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02/24/09 6:00 PM EST
Tribe prospect to muscle up for Classic
Burly Weglarz proud to represent Canada again at world event
By Anthony Castrovince / MLB.com
GOODYEAR, Ariz. -- Four years ago, the Indians asked a then-17-year-old Nick Weglarz to make the drive from his home near Niagra Falls, Canada, to Cleveland for a pre-Draft workout. It was all pretty standard, right up until the baby-faced Canuck with the Paul Bunyan body picked up a wooden bat and stepped into the batter's box at the ballpark then known as Jacobs Field. "He started hitting homers to the second deck in right field," scouting director John Mirabelli recalled, shaking his head. "He really put on a show." This spring, Weglarz, now 21, is taking his show on the road. He'll leave Saturday to represent Canada in the World Baseball Classic. The team will train in Clearwater, Fla., then begin Pool C play against the U.S. at Rogers Centre in Toronto on March 7. Weglarz is no stranger to the world stage. He initially got the Indians' attention while playing for Canada's junior national team as a teenager, and he also played on Canada's Olympic team last summer in Beijing. "I'd never turn down a chance to [represent Canada]," he said. "At the Olympics, it was pretty cool to think that all the best athletes in the world are right there in that little section of the world. Half the world's watching the opening ceremonies. To be with your country walking out there is pretty special." Weglarz, a third-round selection in the '05 Draft, has been putting up pretty special numbers in the Indians' system. At Class A Kinston last year, he hit .272 with 10 homers, 41 RBIs and a .828 OPS in 106 games. What really stands out, though, is his walk total. He drew 71 walks against 78 strikeouts in 375 at-bats, posting a .396 on-base percentage. "He's really evolved," Mirabellli said. "He's a big, strong kid, but the hard thing to project is his patience and knowledge of the strike zone." Weglarz makes it sound pretty simple. "I know the Indians like seeing the walk percentage and on-base percentage," he said. "I try not to go out of the zone that much. I just wait for my pitch and, when I get it, don't miss it." You can't miss the red-headed Weglarz walking around the Indians' Player Development Complex. He's listed at 6-foot-3, and he's at least 250 pounds, with arms as thick as thighs. Some have compared his size to that of Jim Thome or Travis Hafner, but neither Thome nor Pronk were this big at this age. "When I was 12 or 13, I was 215 pounds," he said with a smile. "Playing hockey, that helps. I could crush kids when I played. Then I actually lost some weight, and I've just been putting it on and getting bigger ever since." Weglarz will have to watch how big he gets as he develops further, especially if he's going to have a future in the left field, his current position. "A lot of people think he's going to get too big for the outfield," Mirabelli said. "But I think he's going to stay out there. It's not like he's a clogger or a poor runner. He's a serviceable runner, and his arm's good. I think he's going to be an average Major League defender in left." Quite a bit of Minor League grooming still separates Weglarz from the Majors, obviously, but he figures to get his first taste of Double-A Akron this season. "I hope I have a good year and can show people what I do," he said. "I just want to have a good year and be consistent. That's the main thing. Keep my same approach I've had for the last two years." And if he makes it to Progressive Field, better bring your glove to the second deck.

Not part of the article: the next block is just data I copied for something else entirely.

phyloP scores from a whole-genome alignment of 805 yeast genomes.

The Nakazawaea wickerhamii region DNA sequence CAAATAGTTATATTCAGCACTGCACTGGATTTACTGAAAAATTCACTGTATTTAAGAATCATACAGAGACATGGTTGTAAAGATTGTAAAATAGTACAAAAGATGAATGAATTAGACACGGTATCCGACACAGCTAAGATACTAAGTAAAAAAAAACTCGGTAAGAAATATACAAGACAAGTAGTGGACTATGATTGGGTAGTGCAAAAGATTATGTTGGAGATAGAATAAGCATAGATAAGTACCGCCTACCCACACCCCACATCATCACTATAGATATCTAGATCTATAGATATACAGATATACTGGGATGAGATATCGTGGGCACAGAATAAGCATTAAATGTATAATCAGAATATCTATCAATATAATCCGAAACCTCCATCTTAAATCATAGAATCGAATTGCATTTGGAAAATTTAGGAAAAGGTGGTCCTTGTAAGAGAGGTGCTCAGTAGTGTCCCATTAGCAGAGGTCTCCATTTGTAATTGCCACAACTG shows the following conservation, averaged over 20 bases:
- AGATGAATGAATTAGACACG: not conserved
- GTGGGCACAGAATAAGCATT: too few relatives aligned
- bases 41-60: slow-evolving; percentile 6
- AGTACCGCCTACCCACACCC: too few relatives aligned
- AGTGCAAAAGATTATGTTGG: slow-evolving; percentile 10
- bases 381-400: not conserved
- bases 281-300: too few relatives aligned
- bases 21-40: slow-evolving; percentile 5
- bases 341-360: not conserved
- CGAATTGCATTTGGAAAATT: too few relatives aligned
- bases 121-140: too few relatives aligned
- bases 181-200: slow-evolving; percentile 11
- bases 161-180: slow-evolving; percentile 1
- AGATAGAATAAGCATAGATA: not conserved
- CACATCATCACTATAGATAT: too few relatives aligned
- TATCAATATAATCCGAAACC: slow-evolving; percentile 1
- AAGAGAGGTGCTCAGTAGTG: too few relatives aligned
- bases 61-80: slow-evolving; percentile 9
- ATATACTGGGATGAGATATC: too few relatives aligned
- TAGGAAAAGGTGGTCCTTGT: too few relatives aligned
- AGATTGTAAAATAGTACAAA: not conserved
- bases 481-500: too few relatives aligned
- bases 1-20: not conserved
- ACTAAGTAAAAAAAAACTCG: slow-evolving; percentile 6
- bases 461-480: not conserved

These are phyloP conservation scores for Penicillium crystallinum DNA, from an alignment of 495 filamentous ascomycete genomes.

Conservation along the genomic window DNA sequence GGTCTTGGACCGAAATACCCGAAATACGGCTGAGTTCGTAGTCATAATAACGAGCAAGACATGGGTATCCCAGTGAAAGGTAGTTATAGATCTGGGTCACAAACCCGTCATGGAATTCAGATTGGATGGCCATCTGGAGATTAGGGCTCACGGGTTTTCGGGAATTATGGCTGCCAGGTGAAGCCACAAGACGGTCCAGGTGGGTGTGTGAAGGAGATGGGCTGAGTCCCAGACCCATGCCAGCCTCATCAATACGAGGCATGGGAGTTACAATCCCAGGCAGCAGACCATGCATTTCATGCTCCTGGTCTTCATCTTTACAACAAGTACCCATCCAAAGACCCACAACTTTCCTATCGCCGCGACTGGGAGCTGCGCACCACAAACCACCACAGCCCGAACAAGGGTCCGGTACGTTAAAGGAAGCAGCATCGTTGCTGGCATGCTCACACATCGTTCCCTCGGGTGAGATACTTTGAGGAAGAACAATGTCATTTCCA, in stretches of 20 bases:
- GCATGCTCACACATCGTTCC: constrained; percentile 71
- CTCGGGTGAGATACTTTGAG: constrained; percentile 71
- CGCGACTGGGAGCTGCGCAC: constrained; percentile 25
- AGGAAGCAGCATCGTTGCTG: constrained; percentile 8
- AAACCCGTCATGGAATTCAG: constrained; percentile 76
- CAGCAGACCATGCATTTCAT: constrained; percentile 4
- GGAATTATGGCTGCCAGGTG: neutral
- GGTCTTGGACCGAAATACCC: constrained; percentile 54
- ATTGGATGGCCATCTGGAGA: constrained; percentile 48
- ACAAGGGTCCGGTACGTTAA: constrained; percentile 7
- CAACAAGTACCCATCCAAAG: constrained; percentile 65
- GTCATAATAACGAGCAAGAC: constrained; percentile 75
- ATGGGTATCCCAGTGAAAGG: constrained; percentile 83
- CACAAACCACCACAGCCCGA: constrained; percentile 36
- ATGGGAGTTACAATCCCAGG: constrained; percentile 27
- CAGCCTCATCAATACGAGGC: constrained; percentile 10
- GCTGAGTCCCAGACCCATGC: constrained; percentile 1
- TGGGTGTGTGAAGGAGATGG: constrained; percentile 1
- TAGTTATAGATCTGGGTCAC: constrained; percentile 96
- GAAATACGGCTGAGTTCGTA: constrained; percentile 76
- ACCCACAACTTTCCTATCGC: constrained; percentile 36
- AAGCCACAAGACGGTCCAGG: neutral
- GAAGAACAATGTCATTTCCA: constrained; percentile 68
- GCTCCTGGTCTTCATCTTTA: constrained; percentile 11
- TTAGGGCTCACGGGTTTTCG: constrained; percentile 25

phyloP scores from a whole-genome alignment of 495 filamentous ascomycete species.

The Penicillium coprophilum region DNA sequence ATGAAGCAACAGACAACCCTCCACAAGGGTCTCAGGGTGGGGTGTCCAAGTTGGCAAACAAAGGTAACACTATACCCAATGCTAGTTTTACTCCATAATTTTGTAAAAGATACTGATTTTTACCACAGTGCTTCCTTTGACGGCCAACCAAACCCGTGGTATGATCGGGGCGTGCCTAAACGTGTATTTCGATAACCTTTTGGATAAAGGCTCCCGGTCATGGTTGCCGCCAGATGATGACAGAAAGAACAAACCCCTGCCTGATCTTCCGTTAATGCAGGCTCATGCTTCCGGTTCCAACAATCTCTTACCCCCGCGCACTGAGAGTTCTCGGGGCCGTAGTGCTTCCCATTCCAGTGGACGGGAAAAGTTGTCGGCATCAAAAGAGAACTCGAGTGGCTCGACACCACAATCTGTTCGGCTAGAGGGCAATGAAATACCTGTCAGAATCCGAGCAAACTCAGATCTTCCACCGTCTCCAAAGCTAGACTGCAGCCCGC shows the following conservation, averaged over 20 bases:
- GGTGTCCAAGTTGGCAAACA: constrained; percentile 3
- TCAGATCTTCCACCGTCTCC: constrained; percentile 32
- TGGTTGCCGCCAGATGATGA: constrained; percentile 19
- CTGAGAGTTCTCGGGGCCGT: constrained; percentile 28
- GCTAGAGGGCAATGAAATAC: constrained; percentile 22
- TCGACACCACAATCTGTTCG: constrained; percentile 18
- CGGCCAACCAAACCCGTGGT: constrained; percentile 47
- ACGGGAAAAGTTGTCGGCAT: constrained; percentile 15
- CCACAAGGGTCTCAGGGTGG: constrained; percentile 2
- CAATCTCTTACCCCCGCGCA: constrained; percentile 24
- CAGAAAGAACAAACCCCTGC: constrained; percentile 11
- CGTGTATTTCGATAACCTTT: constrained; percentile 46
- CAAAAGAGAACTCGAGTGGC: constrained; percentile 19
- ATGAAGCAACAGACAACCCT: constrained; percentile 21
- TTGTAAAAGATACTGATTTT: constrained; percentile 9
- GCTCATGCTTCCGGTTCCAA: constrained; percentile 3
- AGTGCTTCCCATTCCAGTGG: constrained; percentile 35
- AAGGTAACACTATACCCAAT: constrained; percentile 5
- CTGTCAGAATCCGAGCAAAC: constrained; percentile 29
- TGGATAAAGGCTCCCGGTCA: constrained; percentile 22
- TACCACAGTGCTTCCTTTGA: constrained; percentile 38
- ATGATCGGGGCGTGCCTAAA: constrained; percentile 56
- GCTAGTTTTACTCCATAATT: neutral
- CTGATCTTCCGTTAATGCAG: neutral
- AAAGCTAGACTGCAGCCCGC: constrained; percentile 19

Anthony Castrovince is a reporter for MLB.com. This story was not subject to the approval of Major League Baseball or its clubs.